However, as most players echoed late Sunday afternoon, Loar admitted the Open can just plain wear you out. "To be honest with you, I’m kind of glad I’m done," he chuckled.

 

Phil’s several nemeses

 

The Driver: Reintroduce yourself, Phil. The fifth and the eighteenth holes required a driver to have decent chances at birdie or par.

 

Himself: Self-delusion is not a long-term strategy, and blind confidence is not a prudent U.S. Open strategy. When the confidence is producing incredible shots, I admit, it’s certainly fun to watch. But the other side of the spectrum is painful to watch.

 

The 16th green: On both Saturday and Sunday, Phil had very makeable 15-foot birdie putts that fooled him just enough to slide by the edge.

 

Wait a minute...

 

Do these Golf Channel guys know more than everyone else?

 

Rich Lerner: "...Merion, back in the U.S. Open rotation..."

 

Tim Rosaforte: "...If you’re looking down the road...I think it’s safe to say that we will be back at Merion Golf Club."

 

We’ll just have to see...

 

Twitter: @RonMyPhillyGolf.

 

Ron Romanik is principal of the brand, packaging and PR consultancy Romanik Communications (www.romanik.com), located in Elverson, PA. His full bio is here.

 

 


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Ron Romanik 
Merion from a different angle
Sunday, June 16, 2013
By Ron Romanik

I understand the logistical and player considerations for not letting spectators behind the 16th green and 17th tee. The disruption to the flow of the round would have exacerbated the slowness of the rounds and the chaotic atmosphere would have been difficult for the players to tolerate.

 

I was lucky enough to get access to a spot behind the 17th tee late in the day on Saturday. As cool as it is to watch players shape drivers off of the par-fives this week, it was quite an eye-opener to watch the variety of shots that these golfers tried to get it close on 17.

 

Some of the variety came from the fact that each golfer has his own natural ball flight, but a good deal of variety was also caused by the particular demands of that hole. Of the 20 shots I witnessed, none were the same shape.

 

The pin position was back and to the right, below a slight ridge both in front and from the left. All the players knew the pin was going to be there, as during practice rounds many were gauging the speed they needed to negotiate the ridges. From the left side of the green, for instance, putts had to delicately and slowly cross the crest of the ridge to settle down near the pin. Any extra oomph, and the comebacker could be five feet.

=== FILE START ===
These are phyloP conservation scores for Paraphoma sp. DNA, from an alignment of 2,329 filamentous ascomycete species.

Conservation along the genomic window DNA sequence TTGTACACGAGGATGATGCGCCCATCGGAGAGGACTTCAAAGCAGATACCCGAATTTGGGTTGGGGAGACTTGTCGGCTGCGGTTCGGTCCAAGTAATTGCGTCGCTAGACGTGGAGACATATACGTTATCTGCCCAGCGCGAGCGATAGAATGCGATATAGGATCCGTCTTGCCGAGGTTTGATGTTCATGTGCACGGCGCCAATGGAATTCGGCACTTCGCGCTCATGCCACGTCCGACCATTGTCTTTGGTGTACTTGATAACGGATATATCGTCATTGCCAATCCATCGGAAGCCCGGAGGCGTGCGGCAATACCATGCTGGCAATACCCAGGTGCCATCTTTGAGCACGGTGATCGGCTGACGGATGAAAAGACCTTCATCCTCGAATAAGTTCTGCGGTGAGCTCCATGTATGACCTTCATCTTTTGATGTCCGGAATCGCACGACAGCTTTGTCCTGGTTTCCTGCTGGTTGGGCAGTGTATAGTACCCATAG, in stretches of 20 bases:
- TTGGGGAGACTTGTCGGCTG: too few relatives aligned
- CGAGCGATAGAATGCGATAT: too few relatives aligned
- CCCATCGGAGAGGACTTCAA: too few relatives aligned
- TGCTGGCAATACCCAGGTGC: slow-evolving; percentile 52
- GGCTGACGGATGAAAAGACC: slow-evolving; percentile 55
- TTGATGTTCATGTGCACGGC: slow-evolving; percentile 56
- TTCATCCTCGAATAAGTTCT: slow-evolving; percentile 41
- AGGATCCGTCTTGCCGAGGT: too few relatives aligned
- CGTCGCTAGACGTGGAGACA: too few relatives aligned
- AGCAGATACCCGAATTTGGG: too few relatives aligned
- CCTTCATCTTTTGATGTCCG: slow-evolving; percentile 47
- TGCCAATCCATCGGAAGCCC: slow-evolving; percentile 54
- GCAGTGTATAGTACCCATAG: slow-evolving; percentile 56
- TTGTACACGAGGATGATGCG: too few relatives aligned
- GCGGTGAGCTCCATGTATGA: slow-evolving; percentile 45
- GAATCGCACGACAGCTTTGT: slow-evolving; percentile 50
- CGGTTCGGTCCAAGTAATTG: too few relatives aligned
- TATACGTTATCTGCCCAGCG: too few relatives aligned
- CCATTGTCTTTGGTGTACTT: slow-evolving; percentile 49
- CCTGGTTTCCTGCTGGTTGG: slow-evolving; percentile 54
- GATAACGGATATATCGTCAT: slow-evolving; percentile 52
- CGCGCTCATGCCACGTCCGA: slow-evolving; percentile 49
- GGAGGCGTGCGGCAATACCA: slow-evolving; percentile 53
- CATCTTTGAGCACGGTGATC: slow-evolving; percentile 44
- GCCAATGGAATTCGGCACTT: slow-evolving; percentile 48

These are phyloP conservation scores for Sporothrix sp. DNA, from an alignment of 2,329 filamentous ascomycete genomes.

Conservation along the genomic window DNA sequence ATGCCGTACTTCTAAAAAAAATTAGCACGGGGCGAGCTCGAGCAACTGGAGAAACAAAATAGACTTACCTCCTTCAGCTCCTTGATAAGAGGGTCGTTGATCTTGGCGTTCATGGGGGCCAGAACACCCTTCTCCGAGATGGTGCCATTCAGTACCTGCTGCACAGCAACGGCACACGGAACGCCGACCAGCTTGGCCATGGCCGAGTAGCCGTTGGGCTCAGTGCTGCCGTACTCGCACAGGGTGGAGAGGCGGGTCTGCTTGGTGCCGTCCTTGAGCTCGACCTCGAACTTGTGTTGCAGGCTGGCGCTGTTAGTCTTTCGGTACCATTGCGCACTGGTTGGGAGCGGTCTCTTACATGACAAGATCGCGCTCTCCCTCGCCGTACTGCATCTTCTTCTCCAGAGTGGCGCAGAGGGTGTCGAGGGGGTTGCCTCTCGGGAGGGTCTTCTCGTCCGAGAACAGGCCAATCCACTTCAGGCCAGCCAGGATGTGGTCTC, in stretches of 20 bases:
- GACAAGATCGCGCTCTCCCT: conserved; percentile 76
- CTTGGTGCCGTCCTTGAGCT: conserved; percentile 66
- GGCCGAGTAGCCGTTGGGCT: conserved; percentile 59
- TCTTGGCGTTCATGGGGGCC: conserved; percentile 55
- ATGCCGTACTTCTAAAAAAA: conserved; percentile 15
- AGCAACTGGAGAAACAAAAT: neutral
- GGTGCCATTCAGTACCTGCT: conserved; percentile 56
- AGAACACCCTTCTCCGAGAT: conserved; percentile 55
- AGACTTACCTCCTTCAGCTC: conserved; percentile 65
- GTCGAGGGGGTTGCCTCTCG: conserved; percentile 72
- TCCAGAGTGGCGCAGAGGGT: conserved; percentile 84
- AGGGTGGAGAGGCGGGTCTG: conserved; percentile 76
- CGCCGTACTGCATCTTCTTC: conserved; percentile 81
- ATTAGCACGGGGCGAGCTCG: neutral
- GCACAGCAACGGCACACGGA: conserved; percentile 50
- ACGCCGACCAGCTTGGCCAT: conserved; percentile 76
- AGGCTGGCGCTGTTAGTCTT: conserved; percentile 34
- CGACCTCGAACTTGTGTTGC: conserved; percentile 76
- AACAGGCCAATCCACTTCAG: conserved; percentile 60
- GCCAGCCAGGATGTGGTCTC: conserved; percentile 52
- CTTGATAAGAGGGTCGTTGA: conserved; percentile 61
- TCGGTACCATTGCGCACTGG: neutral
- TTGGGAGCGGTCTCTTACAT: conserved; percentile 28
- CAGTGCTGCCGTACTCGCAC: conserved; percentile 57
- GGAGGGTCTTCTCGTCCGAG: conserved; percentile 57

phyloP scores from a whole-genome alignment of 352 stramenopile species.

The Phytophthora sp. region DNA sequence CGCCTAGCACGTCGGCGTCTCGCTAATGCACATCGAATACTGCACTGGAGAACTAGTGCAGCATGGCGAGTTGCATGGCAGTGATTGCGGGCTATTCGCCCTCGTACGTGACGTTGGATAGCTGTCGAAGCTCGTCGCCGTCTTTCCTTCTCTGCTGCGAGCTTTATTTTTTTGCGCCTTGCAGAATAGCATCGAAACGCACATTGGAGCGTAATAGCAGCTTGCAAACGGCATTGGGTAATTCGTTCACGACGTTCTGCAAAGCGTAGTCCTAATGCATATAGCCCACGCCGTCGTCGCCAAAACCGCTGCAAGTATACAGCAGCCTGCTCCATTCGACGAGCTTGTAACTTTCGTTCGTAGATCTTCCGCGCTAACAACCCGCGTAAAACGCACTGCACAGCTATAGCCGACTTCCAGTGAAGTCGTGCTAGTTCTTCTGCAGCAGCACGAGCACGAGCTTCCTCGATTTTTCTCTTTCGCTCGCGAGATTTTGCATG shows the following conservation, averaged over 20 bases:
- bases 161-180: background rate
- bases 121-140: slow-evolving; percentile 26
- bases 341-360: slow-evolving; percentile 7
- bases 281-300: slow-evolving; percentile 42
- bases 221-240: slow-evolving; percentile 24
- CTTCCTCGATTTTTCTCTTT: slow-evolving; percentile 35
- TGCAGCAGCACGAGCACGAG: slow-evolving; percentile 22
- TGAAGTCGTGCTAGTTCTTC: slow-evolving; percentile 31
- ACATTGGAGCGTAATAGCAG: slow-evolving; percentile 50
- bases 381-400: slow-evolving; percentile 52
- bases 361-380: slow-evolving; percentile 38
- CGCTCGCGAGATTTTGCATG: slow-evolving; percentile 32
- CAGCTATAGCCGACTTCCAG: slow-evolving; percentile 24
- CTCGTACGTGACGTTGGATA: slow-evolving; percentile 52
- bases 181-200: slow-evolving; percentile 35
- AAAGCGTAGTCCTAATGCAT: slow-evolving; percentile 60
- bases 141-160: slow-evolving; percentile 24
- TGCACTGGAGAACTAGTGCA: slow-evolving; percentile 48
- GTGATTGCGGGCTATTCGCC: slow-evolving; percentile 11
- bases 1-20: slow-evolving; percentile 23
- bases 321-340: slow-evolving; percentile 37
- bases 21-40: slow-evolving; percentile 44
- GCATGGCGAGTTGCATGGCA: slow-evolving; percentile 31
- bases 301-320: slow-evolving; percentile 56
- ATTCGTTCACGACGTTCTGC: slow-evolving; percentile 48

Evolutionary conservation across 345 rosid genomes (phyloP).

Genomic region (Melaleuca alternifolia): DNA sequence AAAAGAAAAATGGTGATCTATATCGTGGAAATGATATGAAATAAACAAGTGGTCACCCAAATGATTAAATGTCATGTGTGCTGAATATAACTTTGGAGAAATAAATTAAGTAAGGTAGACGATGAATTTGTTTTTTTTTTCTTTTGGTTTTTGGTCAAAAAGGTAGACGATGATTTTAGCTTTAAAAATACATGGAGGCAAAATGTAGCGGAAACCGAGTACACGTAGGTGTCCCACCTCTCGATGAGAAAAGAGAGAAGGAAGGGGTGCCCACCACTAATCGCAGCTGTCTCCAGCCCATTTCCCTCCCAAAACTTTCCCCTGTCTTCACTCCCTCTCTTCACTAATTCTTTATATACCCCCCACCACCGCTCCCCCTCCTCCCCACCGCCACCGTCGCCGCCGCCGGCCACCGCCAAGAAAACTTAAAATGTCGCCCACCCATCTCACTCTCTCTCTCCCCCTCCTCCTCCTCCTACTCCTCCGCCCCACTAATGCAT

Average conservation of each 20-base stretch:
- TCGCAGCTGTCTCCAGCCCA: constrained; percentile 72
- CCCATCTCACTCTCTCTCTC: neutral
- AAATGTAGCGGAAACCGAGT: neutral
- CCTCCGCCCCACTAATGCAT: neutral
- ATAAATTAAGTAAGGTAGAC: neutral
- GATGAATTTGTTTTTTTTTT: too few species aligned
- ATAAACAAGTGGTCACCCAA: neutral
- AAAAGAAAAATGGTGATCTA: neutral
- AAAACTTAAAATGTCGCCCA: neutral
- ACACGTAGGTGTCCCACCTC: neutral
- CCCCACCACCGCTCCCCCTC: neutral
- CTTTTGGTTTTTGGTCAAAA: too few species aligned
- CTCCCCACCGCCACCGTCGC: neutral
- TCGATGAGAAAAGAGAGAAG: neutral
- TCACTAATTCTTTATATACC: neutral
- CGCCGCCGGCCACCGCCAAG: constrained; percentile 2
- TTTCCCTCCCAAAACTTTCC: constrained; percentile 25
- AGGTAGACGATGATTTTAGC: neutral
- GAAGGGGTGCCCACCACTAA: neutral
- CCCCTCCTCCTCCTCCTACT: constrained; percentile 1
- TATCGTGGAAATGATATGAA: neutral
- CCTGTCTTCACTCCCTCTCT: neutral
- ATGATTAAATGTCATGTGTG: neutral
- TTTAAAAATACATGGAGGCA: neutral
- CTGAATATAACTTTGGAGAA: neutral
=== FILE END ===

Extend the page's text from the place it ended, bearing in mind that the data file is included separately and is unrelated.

To generalize, the biggest hitters tried to high fades that landed just short of the ridge, in hopes that it would release over the ridge and settle near the pin. Two of the best were by Rory McIlroy and Nicolas Colsaerts, which started perfectly at the left side of the green, landed center, and wound up nicely near the hole. Colsaerts’ was higher, probably the highest of the day. What was also similar about these two shots was the club. Both hit it with old-school, 3- or 2-iron forged blades.

 

By contrast, Padraig Harrington hit a low, frozen rope three-wood, I believe, trying to skip it through the false front. One of the most inventive shots came from Tiger, with a choked down 3-wood. He set up facing the left grandstand and hit the kind of controlled slice that only Tiger attempts regularly in competition. The ball started left of the left bunkers curved about 30 yards and landed softly left-center of the green, settling less than 20 feet from the pin.

 

As he has sometimes done before with shorter clubs, Tiger this time was trying to roll the most makeable putt—from the tee 254 yards away! If the ball had landed only 10 feet deeper into the green, he probably would have been inside Rory.

 

Mickelson’s shot, which he called his best of the day, was a nicely rounded draw that achieved a similar result to McIlroy’s and Colsaerts’.

 

If you get a chance on Sunday, stand behind a Billy Horschel drive or long-iron. His trajectory is so consistently high and straight, it’s no wonder he expects to hit every green in regulation.